Receiving a Renaissance humanist education in Antwerp, beginning an apprenticeship with Flemish painter Tobias Verhaeght aged 14, Peter Paul Rubens was one of those great polymaths; the like of who that term should be reserved for. A true master of the arts, a scholar of classical antiquity, designer of tapestries, architecture and sculpture—born in 1577, few have come close to his lofty heights of cultural capacity since.
The most influential of Flemish Baroque painters, Rubens is the Belgian city’s most famous son; and an indication of just how important a part art plays here. A celebrity in his own lifetime—a time in which his city was at the centre of world trade—the artist’s international clout even led to him working as a diplomat who would be knighted by both Philip IV of Spain and Charles I of England. Rubens was the business, and he had wealth to match; his palatial Antwerp home is now one of the city’s key landmarks.
Such influence might serve to limit contemporary cultural growth, but Antwerp is not weighed down by past greatness. As progressive a city as it was when Verhaeght was tutoring a young old master, Antwerp’s art scene is as buoyant as ever; its ability to celebrate the past without being owned by it a major factor.
“I found Antwerp’s art scene very inclusive, supportive, genuine,” explains London-based Italian illustrator, Alessandra Genualdo, who attended Discover Antwerp Through Experience (D.A.T.E.)’s recent birthday edition. “The generation of older artists supports the new, and everyone seems excited about how the work of their fellow artists evolves and progresses. The city’s artistic heritage is definitely inspiring to young artists, but their practice is still projected and opened out onto an international panorama.”
Sure, there are monumental museums, galleries, churches and old houses stuffed with classic works throughout the city that 16th century art historian Carel van Mander once declared the ‘mother of the arts’, but its forward-looking arts spaces are equally alluring; perhaps most notably the incredible Middelheim Museum, which both Genualdo and fellow D.A.T.E. attendee, José Antonio Roda Martínez, insist is an absolute must-see for first-time visitors here.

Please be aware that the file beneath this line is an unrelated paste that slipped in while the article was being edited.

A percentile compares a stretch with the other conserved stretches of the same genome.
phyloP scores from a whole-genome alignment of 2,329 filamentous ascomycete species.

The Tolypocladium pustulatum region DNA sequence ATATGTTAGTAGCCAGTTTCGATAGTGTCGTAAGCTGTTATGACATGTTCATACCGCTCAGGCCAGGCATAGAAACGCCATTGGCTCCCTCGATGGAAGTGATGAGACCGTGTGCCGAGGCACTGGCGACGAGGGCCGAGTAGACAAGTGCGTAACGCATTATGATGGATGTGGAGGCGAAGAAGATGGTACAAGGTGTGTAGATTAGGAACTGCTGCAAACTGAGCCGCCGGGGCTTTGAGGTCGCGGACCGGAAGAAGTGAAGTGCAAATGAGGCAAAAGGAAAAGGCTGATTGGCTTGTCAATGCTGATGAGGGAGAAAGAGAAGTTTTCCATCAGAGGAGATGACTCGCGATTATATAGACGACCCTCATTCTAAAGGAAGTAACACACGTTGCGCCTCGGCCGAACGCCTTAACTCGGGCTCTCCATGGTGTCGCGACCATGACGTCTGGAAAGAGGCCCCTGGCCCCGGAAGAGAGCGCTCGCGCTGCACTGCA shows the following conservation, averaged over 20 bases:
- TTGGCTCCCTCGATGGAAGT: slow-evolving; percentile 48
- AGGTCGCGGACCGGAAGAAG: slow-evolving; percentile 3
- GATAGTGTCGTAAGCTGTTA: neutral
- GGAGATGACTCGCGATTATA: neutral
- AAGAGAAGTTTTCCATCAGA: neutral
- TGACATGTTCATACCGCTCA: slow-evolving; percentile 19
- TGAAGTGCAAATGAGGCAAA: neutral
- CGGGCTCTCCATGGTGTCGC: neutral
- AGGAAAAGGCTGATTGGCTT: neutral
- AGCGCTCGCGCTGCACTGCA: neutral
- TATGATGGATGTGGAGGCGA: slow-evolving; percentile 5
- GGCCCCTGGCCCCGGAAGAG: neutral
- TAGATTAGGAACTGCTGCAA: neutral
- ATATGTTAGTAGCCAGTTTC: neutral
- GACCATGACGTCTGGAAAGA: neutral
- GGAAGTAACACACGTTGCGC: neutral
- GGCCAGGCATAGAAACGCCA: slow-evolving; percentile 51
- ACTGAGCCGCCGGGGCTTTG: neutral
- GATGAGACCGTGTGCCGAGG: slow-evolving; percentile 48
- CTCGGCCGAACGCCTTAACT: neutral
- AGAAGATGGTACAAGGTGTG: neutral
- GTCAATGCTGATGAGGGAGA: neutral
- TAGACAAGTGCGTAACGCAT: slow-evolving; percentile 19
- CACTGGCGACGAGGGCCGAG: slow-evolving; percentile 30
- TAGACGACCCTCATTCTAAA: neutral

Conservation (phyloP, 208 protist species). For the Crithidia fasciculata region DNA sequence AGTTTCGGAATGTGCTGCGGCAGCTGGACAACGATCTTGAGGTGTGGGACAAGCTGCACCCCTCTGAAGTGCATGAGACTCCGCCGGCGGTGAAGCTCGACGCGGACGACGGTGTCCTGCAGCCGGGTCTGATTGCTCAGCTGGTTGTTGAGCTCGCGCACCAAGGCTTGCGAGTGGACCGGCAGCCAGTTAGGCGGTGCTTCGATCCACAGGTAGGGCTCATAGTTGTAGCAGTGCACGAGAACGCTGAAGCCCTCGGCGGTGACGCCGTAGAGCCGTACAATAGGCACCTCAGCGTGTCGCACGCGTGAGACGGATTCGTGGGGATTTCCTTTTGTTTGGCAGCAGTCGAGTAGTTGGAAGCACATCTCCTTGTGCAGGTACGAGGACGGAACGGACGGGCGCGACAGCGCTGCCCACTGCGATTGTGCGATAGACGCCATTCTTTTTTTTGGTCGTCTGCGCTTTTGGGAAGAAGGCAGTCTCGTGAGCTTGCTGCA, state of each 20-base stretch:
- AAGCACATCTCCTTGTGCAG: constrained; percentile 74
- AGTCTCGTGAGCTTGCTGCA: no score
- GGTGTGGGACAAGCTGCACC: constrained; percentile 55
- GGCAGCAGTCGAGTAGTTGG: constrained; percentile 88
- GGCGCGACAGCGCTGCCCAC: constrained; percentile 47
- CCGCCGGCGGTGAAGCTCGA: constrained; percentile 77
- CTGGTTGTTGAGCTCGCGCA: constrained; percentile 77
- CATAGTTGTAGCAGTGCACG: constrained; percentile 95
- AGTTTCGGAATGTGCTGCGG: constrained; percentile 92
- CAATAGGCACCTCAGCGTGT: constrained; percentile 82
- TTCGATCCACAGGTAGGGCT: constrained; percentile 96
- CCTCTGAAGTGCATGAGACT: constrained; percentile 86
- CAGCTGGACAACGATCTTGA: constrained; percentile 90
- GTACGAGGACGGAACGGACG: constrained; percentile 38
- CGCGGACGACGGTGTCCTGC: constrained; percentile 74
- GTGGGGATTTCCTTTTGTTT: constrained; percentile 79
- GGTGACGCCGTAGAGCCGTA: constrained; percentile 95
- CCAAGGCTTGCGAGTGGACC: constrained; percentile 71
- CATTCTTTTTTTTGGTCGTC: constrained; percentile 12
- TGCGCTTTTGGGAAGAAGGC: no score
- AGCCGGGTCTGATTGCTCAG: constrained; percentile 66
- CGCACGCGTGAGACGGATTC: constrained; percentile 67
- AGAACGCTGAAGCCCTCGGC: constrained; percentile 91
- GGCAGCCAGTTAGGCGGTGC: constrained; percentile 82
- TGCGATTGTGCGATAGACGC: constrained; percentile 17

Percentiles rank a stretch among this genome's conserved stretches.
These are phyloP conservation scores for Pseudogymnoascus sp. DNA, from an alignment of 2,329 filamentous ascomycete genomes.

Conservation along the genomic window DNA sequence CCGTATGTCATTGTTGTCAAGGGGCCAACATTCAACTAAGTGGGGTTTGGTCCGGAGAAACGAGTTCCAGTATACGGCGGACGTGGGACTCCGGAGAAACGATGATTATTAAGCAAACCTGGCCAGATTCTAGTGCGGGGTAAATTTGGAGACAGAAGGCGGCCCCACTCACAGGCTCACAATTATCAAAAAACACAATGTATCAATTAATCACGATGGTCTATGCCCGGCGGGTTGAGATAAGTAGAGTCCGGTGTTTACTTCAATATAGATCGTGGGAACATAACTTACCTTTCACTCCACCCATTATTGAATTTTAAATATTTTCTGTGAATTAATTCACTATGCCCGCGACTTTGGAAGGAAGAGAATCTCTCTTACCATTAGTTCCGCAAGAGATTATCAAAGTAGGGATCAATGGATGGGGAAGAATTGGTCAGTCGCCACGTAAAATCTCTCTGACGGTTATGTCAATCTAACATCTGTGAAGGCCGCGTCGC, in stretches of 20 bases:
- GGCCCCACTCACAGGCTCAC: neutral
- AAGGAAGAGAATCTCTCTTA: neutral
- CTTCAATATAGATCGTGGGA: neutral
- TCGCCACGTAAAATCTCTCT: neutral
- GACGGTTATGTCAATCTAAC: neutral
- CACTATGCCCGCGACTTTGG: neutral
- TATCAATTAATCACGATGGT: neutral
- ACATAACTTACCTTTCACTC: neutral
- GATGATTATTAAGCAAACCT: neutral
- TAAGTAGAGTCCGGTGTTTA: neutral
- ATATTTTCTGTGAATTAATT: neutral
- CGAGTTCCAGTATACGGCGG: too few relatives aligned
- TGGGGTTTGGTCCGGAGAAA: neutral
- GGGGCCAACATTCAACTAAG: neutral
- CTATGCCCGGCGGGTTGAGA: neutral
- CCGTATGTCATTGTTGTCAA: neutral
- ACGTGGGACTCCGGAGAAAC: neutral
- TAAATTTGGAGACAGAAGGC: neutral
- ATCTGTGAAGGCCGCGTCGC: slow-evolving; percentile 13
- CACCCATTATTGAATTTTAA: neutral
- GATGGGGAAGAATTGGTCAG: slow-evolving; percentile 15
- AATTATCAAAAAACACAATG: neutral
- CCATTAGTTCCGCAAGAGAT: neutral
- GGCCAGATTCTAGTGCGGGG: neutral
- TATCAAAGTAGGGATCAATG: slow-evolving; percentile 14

With work from Erwin Wurm, Ai Weiwei, Antony Gormley, Henry Moore, Auguste Rodin and countless more, the open-air gallery is stocked with some 1,800 works that document the global landscape of art since 1900. Free to access, the 30 hectare park typifies Antwerp’s openness to creativity. How many art galleries can you take your dog for their morning walk through?
“The vibe of the city and its people is always chill, cool and balanced,” says José Roda. “You’ve got plenty of opportunities to do things you would in a big city, and also the environment to be able to enjoy them in a relaxed way like in small ones. For me it’s perfectly balanced.” As well as Middelheim Park, Roda also labels the M HKA as unmissable. The city’s Museum of Contemporary Art—occupying a converted grain storage space in the Zuid (south) of Antwerp—has been integral to the local art scene since the mid-1980s and boasts work from just under 700 international artists in its expansive collection; with a strong focus on contemporary Flemish culture and the avant garde Antwerp is renowned for.
Noted for its galleries and museums for decades, the city’s south is expanding— Nieuw Zuid a sustainable, low-impact urban development on the banks of the River Schelde that is set to become Antwerp’s new cultural quarter. It is here that Tim Van Laere’s bold new concrete gallery has recently opened, a reminder that this is an art scene constantly in flux. “There is a calm, productive energy about the city and their people,” Alessandra Genualdo continues, “an openness towards the international art scene, but also an awareness and appreciation of the city’s cultural value and possibility for growth.”
And it’s not just art spaces and neighbourhoods where growth is prevalent in Antwerp, there is a real feeling that the city engenders a capacity for personal growth in its creative community; its position as ‘mother of the arts’ imbibing emerging talent with a sense of being able to accomplish their dreams. “It seemed to me that arts and creativity is something that is really taken into consideration there,” José Roda explains. “Where I come from is quite unusual to have a career or earn a living in the arts. It’s not a very realistic path, so the fact that I didn’t have that feeling being there, for me like it’s the most defining quality; the respect. I feel there’s room for developing that kind of living and also respect and interest from an audience.”
It’s a respect and room for development that talents like Rinus Van De Velde, Leon Vranken and Kati Heck have enjoyed on their way to international acclaim. And with grassroots art spaces like CLAPTRAP, LLS Paleis, Pinkie Bowtie, Valerie Traan and CASSTL providing a platform for the growth of tomorrow’s artists, it’s clear the centuries-old art scene will continue to evolve on its own singular path.
Rubens may have made Antwerp a famous name in the art world, but it is the city’s essence of independence and supportive spirit that has allowed it to continually develop. Inspired and inspiring, open and inclusive, Antwerp’s is an art scene as multifaceted as Peter Paul Rubens’s CV.